Hi All, first post. I’m fitting what is known as a functional response to a dataset of Peregrine Falcon prey consumption. Here is my model definition:

Del ~ Poisson(mu) # number of prey deliveries to chicks in a day

mu = a * N ^ (m + 1) / (1 + a * t * N ^ (m + 1)) * offset * chicks

this is the functional response formula, and the offset is the number of hours the nest was observed (by camera). chicks is the number of chicks in the nest, which converts the units of the functional response to per chick. a, t and m are parameters to be estimated during fitting that control the shape of the response, and N is prey density in the surrounding landscape.

I have taken the further step of allowing a and t to vary according to the number of chicks in the nest and their age

a = exp(alpha_a + beta_chick_a * chicks + beta_age_a * age)

t = exp(alpha_t + beta_chick_t * chicks + beta_age_t * age)

a and t must be > 0 for the model to make biological sense, hence exp()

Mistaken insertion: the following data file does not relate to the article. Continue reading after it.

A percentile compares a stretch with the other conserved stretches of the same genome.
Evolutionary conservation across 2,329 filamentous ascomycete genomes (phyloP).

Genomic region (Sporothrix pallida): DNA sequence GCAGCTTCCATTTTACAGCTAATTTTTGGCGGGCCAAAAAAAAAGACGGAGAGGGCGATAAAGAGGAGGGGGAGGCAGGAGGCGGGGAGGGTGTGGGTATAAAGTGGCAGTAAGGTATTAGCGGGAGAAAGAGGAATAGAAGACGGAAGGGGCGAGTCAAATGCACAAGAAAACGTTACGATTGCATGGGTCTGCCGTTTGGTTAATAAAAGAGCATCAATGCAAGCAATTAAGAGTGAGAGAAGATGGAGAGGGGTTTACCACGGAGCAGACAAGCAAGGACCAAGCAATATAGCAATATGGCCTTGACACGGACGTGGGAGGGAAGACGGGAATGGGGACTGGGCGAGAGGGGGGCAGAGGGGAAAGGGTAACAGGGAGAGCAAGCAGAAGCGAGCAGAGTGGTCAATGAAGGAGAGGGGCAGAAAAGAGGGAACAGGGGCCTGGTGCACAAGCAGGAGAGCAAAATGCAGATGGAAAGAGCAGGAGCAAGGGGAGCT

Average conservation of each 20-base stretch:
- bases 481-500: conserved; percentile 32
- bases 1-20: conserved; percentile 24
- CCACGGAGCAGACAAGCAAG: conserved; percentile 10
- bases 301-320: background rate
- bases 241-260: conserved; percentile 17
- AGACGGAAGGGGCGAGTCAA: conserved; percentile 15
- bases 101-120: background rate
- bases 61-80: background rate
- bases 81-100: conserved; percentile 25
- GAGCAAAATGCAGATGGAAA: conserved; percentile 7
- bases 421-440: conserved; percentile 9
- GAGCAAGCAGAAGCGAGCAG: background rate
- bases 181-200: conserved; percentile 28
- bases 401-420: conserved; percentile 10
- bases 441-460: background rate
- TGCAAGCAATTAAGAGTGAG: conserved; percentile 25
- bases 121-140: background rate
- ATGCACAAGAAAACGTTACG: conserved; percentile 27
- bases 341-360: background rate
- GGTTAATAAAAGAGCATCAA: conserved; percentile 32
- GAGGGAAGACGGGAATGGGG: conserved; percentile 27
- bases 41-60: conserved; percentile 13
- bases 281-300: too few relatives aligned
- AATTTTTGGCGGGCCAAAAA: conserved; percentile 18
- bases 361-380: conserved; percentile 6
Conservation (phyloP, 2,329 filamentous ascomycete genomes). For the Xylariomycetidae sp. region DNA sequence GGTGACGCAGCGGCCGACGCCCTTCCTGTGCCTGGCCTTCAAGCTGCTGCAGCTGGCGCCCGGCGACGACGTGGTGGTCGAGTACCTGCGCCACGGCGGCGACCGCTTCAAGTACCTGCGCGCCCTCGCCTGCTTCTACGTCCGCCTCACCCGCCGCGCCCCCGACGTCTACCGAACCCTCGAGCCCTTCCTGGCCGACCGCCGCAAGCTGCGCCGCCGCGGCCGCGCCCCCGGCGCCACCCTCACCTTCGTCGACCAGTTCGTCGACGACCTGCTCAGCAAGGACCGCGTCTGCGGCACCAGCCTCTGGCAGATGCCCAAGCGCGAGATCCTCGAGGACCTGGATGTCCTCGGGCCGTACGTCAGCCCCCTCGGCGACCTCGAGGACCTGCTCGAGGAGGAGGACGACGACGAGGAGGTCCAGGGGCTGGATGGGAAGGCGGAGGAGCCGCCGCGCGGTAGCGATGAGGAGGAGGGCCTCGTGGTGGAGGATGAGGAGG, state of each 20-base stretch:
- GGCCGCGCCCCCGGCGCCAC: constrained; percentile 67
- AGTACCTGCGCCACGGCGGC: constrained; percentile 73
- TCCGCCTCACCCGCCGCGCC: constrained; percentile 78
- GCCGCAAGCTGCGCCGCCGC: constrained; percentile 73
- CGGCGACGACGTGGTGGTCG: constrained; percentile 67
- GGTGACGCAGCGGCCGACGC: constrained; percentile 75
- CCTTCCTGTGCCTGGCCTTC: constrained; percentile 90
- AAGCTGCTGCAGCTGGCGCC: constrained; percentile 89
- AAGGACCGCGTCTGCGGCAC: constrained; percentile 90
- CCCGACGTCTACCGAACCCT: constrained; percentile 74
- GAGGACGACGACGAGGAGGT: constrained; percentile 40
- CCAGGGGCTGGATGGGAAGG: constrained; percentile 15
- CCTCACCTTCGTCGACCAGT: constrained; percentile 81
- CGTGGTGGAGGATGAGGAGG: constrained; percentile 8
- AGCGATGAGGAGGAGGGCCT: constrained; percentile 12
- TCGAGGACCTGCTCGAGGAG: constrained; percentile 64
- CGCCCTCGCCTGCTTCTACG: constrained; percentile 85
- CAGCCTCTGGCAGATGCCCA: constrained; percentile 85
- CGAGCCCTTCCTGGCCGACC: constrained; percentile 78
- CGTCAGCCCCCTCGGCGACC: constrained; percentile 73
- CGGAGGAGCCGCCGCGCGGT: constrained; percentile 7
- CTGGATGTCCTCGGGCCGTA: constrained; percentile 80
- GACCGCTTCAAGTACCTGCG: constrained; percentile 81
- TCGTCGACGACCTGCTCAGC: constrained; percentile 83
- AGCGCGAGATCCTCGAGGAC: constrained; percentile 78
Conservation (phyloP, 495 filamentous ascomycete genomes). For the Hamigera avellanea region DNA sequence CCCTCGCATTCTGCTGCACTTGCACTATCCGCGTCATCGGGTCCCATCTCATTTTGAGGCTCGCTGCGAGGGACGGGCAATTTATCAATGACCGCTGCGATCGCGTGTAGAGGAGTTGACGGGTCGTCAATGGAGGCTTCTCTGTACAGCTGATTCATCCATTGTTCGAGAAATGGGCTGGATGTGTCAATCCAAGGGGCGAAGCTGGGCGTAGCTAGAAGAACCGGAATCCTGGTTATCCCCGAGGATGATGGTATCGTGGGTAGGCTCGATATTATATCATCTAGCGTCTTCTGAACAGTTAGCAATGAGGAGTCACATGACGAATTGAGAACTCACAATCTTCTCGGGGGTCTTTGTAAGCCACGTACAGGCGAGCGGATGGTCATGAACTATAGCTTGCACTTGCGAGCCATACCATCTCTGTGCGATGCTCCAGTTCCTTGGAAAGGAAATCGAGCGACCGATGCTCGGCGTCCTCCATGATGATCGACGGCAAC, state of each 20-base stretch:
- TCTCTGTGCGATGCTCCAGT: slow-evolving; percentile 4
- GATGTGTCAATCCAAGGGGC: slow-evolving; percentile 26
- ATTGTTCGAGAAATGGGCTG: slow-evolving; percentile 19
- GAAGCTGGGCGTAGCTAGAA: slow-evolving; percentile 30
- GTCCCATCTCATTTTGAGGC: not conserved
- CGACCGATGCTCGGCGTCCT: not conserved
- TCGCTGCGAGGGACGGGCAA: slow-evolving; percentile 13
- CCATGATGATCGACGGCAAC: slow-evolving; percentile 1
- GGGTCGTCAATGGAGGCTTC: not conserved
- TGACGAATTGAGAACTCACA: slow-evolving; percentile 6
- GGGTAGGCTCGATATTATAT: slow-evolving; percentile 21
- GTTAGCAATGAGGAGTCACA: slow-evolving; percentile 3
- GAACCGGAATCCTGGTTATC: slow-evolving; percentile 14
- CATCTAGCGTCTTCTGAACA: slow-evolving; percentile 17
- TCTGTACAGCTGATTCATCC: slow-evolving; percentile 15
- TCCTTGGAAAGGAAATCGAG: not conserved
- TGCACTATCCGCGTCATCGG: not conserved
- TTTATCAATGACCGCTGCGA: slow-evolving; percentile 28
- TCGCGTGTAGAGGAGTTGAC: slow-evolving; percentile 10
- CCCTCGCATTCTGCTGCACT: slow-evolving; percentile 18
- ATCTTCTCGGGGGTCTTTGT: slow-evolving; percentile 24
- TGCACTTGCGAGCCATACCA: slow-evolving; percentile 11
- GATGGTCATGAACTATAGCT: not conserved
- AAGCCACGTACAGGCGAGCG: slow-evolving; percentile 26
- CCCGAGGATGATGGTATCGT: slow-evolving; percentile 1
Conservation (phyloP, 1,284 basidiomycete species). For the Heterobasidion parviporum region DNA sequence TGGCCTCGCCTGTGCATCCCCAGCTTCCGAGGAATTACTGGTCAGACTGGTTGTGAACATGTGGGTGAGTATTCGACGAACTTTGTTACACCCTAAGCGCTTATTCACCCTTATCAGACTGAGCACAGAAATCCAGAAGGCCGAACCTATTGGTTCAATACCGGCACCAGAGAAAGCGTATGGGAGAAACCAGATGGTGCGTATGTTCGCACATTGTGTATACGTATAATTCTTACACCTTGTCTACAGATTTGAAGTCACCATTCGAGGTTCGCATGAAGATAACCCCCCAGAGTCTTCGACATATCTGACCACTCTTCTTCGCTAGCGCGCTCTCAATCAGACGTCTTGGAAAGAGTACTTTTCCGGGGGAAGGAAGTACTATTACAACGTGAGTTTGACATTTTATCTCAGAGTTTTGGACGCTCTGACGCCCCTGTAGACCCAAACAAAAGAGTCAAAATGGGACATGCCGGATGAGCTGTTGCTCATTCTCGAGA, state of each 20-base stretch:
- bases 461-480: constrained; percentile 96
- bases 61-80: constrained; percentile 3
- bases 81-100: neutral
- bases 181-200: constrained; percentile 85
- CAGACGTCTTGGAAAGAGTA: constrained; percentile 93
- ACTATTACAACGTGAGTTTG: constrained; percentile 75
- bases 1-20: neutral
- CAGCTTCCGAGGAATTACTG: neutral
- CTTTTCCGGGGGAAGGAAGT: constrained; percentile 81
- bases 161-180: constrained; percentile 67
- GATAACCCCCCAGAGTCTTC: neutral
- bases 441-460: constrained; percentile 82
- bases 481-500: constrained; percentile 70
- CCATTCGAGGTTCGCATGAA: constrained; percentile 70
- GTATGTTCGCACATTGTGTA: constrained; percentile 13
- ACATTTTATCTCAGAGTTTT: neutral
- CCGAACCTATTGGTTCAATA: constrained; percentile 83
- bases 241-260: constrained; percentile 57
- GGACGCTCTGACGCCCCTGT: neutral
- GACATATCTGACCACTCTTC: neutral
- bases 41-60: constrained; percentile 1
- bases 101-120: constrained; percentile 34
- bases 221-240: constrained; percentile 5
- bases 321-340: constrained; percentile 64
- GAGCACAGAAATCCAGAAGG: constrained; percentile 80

priors for submodel terms:

alpha_a, alpha_t ~ N(0, 5)

beta_chick_a, beta_chick_t, beta_age_a, beta_age_t ~ N(0, 1)

m ~ halfnorm(0, 1)

this definition for m constrains the exponent in the model formula to be > 1, which is also necessary for biological plausibility.

This model runs cleanly in ulam from the rethinking package, although does exhibit very high posterior correlations between terms in the linear submodels for a and t.

My difficulty arises when I introduce a random effect for nest ID into the submodel for a, i.e.,

a = exp(alpha_a + beta_chick_a * chicks + beta_age_a * age + zz[nestID])

zz[nestID] ~ N(0, sigma_zz)

sigma_zz ~ halfnorm(0, 1)

then I get divergent iterations, R-hat warnings and poorly mixed chains:

I have tried the non-centered approach, i.e.,

a = exp(alpha_a + beta_chick_a * chicks + beta_age_a * age + zz[nestID] * sigma_zz)

zz[nestID] ~ N(0, 1)

sigma_zz ~ halfnorm(0, 1)

but this does not solve the problem. I can actually fit a much more complicated joint model for multiple prey species that also accounts for unidentified prey and uncertainty in prey density estimates, which also runs cleanly if no random effects are present (though with similarly high posterior correlations), but then fails if random effects are included (divergent iterations and poor mixing).

I’m somewhat raw as a Bayesian and would be really grateful if someone could maybe advise me here. I’m kind of at a loss as to a good approach.

Thanks!